Melting glaciers threaten water reserves in Sutlej tributaries
The Sutlej along with its tributaries acts as a Himalayan power house, thanks to its hydroelectricity generation potential. More than 50% of the river’s annual flow comes from melting of snow.Updated: Jul 30, 2019 12:31 IST
The Himalayas in Himachal Pradesh are bearing the brunt of global climatic change as glaciers in the basins of two of the Sutlej’s main tributaries — Baspa and Spiti — are melting at a rapid pace.
This has worried both the government and environmentalists in the state.
Glacial melting would result in hydrologic variations in the snow-fed rivers and will impact the dams and water reservoirs in future as scientists have projected an increase in temperature by 5 degrees Celsius.
The Sutlej along with its tributaries acts as a Himalayan power house, thanks to its hydroelectricity generation potential. More than 50% of the river’s annual flow comes from melting of snow.
But this flow could get drastically change in the coming years, shows the latest study ‘Monitoring and Estimation of Mass Balance of Glaciers with Different Aspects in Baspa Basin Using Space Data and Their Validation’ conducted by the Himachal Pradesh Centre on Climate Change (HPCCC).
The fresh data reveals that the river’s water reserves, which are dependent on glaciers, are likely to vary substantially in future due to climate change as glaciers are highly sensitive to variations in temperature and precipitation.
At least 2,026 glaciers add up to make the Sutlej. The Baspa river basin has lost 3.9 % of glacial area in the last eight years, while the numbers of glaciers fragmenting at an alarming speed in the Spiti river basin as well.
“Rapidly melting glaciers may impact the hydro projects in two ways. In the short run, the threat of rapid and large amount of discharge due to glacier lake outburst floods (GLOFs). These have the potential to damage the projects the way it happened in Kinnaur in 2005. In the longer run, a decrease in river discharge would mean drier rivers and thus the production of power will come down,” says Palampur-based environmentalist Manshi Asher.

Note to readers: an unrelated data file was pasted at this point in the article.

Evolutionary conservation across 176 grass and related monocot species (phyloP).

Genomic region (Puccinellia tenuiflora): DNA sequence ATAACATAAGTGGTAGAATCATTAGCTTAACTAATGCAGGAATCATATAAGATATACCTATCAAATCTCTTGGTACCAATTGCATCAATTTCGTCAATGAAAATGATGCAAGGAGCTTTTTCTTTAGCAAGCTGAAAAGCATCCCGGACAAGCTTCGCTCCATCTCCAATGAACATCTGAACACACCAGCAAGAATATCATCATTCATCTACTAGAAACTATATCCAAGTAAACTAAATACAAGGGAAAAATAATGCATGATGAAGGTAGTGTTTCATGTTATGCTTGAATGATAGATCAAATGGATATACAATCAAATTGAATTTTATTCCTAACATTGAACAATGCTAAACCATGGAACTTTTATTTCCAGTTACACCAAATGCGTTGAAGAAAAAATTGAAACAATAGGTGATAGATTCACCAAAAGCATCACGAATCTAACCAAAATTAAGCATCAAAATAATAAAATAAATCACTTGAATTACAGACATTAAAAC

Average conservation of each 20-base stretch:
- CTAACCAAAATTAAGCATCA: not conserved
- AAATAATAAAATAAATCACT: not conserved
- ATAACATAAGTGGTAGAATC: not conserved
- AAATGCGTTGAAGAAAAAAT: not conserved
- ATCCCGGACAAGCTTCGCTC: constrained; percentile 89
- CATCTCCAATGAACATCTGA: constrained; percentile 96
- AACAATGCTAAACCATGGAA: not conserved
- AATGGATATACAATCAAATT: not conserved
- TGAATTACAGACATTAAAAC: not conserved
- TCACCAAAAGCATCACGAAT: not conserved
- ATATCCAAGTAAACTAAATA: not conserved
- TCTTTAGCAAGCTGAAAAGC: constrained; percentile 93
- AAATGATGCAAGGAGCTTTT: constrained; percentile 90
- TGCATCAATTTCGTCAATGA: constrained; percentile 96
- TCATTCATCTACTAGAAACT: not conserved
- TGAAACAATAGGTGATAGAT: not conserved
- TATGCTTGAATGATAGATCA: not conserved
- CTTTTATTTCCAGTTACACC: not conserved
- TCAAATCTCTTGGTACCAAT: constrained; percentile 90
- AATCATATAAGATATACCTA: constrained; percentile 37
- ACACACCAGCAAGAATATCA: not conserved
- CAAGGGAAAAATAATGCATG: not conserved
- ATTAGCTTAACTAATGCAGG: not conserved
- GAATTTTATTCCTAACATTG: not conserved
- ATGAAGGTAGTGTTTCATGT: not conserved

The study observes that the glacial melt in the Baspa, particularly in the north-eastern side, has increased in the past eight years.
According to the satellite images mapped by scientists, the area under 79 glaciers has started to show signs of cracks even as they are still intact. The Baspa basin has shrunken from 158.53 square km in 2001 to 153.68 square km in 2018.
Melting is prominent in the south-west, south-east and eastern side of the basin that has lost 3.9% of the total area from 2001 to 2018.
The area till 2011 had reduced to 155.38 square km and it was 153.68 square km n 2018.
The scientists attribute the glacial melt to rising temperatures and less snowfall on the river basin.
“Deglaciation (disappearance of ice from an erstwhile glaciated region) has accelerated due to rising temperatures. The south-west and south-eastern parts of the river are more exposed to sunlight,” says HPCCC principal scientist SS Randhawa who has been studying the phenomenon in the Himalayan rivers for the last three decades.
Fragmented glaciers in Spiti basin
Glaciers in the Spiti river are also melting at a rapid pace besides being fragmented. It was detected through glacial mapping that the large-sized glaciers in the basin have fragmented into multiple small-sized glaciers owing to rise in temperatures.
The HPCCC had recorded 201 glaciers in 2001, which grew to 228 in 2013.
“An analysis of satellite data revealed that smaller glaciers having area less than 1 square km have gone up with 291 in 2001, as many as 300 in 2007 and 309 in 2013.
Overall, about .94% of the total area of small-sized glaciers in the basin has been lost between 2001 and 2007 and 4.91% between 2007 and 2013.
Glacial melt will be higher for smaller glaciers because of their shorter response time and more surface area, thus making them more vulnerable to climate change. As per a study, glaciers with area less than 1 sq km will experience 62% of area loss by 2050, while bigger glaciers with an area of more than 10 sq km show a slower response to climate change with only 1% loss.
“Though the number of smaller glaciers is increasing, the total area under these small-sized glaciers is going down,” said scientist Pooja Rana.
Melting glaciers are also giving rise to new glacial lakes which are dangerous as they could trigger devastation similar to what was experienced in Uttarakhand in 2013.
Glacial lake breach in Pareechu, a tributary of Spiti, wreaked havoc in 2004.
Randhawa says the size of the lake formed by melting of the Gepang Gath glacier has increased to 118 hectares from just 27 hectares in 1965. The scientists have called for adopting preventive measures before the expanding lake wreaks havoc in future.
First Published: Jul 30, 2019 12:31 IST